The salaries of thousands of state of Illinois employees are up for grabs.
Caught in the midst of two political battles — the 20-month old budget standoff and a management-labor contract dispute — state worker pay is on the line.
"Make no little plans," Daniel Burnham, the famous architect, once said; "they have no magic to stir men's blood and probably will not themselves be realized."
That may have worked in Chicago, but it didn't in Champaign-Urbana.
Fourteen years ago, the University of Illinois, developer Peter Fox, industrialist Lou Mervis and other local leaders made their own big plans.
A year after Langston Hughes' death, Gil Scott-Heron followed his idol to Lincoln University. Within two years Scott-Heron was poised to succeed Hughes as the leading griot or poetic chronicler of the African-American experience.
WASHINGTON — In his 72 years, Judge J. Harvie Wilkinson III of the U.S. Court of Appeals for the Fourth Circuit, who was raised in segregated Richmond, Va., acknowledges that he has seen much change, often for the better, including advances in the 1960s.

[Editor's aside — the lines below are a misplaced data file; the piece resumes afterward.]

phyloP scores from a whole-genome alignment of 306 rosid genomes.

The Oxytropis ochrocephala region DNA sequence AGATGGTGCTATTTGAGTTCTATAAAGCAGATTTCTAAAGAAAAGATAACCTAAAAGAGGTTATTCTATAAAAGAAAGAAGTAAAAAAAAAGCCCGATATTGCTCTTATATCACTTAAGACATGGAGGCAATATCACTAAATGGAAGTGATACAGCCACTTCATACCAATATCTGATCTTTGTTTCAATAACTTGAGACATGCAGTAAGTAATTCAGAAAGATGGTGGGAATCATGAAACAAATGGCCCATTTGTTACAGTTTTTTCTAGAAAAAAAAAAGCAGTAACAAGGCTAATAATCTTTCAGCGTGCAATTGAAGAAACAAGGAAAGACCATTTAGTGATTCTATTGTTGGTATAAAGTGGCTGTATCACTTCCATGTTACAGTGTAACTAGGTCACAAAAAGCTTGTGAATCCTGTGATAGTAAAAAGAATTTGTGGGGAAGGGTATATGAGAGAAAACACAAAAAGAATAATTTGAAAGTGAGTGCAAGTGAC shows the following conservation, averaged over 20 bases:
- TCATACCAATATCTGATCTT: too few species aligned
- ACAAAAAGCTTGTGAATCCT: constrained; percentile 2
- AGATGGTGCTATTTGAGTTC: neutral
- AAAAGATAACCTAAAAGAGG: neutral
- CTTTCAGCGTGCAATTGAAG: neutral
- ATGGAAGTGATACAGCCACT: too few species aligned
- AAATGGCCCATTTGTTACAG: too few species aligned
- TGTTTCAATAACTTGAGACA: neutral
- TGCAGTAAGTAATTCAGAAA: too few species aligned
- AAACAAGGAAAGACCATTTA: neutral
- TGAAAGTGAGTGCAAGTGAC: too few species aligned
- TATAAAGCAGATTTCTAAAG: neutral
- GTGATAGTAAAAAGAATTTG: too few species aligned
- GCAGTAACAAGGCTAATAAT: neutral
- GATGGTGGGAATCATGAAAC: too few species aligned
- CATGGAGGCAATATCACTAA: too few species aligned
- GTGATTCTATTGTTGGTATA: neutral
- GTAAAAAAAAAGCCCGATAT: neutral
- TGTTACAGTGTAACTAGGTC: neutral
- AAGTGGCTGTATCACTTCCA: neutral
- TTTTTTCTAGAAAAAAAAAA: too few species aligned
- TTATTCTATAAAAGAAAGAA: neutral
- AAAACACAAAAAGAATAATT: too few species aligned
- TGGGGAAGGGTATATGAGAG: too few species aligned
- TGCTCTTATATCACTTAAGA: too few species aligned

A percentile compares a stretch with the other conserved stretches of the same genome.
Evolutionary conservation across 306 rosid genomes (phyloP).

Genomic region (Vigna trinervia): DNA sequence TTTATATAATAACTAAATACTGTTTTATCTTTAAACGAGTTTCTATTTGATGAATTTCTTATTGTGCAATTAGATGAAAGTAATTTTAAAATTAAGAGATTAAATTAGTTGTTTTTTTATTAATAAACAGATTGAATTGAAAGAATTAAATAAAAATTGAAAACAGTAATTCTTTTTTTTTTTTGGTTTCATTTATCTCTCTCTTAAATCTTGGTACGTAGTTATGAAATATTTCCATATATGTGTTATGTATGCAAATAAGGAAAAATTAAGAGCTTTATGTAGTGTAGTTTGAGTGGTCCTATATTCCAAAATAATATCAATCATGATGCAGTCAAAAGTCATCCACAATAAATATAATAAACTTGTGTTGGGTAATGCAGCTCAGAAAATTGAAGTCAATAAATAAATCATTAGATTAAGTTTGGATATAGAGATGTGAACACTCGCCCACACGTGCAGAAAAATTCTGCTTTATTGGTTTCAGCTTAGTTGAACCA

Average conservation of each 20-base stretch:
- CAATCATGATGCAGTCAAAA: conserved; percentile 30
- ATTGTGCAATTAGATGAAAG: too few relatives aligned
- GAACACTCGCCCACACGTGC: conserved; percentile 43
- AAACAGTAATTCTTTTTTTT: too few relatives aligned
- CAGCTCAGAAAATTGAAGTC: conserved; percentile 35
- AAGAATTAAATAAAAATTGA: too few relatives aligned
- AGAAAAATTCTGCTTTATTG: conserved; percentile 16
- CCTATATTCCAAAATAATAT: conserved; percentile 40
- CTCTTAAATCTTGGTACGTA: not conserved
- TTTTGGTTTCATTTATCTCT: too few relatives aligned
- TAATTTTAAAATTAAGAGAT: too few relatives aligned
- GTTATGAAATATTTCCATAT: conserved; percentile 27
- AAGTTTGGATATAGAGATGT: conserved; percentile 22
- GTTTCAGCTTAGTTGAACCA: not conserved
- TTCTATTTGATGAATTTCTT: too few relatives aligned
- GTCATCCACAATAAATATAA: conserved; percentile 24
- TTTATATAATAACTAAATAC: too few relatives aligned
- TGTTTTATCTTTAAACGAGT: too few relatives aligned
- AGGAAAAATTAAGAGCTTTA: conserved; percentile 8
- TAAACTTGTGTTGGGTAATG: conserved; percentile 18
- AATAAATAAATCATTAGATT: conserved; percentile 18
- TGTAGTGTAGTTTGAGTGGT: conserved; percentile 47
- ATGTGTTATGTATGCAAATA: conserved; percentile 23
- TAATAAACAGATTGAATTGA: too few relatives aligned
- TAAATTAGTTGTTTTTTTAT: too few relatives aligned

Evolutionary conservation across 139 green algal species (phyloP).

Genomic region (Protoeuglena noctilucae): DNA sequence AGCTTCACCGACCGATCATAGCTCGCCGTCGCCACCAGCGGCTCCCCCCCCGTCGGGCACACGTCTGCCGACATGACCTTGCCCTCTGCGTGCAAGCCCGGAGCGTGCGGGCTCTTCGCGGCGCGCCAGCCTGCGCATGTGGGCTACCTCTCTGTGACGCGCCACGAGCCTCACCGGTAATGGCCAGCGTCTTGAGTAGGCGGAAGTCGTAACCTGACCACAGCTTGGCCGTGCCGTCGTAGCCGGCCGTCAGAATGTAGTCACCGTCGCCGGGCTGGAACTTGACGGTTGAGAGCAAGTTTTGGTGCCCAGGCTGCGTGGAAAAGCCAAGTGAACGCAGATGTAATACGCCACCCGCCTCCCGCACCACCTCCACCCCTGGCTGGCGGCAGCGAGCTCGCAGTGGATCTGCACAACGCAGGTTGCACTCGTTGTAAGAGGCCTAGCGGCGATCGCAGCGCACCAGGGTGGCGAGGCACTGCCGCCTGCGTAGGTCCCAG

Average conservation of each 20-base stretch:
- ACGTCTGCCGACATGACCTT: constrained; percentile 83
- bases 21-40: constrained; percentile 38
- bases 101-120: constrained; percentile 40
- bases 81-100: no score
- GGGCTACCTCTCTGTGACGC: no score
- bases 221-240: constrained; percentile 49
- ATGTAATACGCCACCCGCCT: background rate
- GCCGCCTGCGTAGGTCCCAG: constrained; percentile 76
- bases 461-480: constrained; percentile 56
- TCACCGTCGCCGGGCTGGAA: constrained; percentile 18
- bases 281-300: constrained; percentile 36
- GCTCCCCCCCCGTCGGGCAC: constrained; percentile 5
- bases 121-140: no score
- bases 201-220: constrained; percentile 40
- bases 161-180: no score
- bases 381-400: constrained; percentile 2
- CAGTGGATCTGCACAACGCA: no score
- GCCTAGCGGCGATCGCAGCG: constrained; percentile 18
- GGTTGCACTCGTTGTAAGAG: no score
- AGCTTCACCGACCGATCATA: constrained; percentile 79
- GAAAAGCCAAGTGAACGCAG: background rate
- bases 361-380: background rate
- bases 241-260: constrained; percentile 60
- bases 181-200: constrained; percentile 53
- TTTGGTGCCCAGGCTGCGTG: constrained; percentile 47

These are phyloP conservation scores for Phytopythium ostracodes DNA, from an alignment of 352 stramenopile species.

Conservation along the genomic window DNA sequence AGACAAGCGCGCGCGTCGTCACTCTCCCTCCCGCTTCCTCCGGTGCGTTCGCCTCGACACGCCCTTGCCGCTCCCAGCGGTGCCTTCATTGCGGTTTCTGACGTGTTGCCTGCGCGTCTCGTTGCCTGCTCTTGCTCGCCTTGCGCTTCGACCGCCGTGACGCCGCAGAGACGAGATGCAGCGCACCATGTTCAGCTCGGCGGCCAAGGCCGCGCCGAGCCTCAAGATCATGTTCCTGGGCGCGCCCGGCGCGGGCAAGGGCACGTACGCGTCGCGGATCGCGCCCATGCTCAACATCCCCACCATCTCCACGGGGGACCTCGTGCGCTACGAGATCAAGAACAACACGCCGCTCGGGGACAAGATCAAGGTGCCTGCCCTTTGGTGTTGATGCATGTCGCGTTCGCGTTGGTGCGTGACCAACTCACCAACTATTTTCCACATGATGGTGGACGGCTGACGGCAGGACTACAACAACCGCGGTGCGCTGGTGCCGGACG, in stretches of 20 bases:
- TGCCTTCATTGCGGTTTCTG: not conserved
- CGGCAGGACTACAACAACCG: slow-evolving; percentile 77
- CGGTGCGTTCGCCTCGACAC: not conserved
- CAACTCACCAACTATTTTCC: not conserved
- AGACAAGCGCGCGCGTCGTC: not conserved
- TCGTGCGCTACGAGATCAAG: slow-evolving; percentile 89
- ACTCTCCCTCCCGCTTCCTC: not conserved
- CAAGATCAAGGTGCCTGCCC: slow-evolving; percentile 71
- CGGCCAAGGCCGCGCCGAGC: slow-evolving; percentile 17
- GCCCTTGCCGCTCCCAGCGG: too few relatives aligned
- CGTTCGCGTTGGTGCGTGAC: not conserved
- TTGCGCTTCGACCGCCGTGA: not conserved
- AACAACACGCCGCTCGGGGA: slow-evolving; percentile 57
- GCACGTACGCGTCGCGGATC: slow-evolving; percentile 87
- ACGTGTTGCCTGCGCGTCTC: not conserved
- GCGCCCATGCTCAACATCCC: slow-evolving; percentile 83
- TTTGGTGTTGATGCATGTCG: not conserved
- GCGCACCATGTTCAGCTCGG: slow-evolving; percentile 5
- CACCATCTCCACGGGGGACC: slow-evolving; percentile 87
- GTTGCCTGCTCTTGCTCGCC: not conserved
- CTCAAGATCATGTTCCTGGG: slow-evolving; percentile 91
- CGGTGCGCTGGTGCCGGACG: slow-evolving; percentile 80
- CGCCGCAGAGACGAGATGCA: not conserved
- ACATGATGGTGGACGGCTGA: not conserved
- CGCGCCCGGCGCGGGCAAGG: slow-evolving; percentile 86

By AUSTIN BERG
Every week, there seems to be news of yet another massive tax hike out of Springfield.
First came the multibillion-dollar income tax hike.
Then a statewide tax on sugary drinks.
Then, on top of all that, a new payroll tax on the "privilege of doing business" in Illinois.
Yes, that's a real quote from the bill.
That's going to be some gubernatorial race in Illinois next year — you know, the one featuring Republican Donald Trump against Democrat Michael Madigan.
The donnybrook will feature two hugely unpopular figures in Illinois, each accusing the other of being the equivalent of Lucifer himself.
The Boy Scouts of America recently returned to the national conversation.
Unfortunately, not so for the Girl Scouts.
Two week ago, the Boy Scouts opened their membership to transgender boys. That follows a decision in 2013 when the Boy Scouts accepted openly gay boys. In 2015, openly gay adults were allowed to be leaders.
WASHINGTON — At their post-Civil War apogee, 19th-century Republicans were the party of activist government, using protectionism to pick commercial winners and promising wondrous benefits from government's deft interventions in economic life.
Chicago businessman Christopher Kennedy got the state's political wheels spinning last week when he threw his very big hat into what very well could be a ringing race for governor in 2018.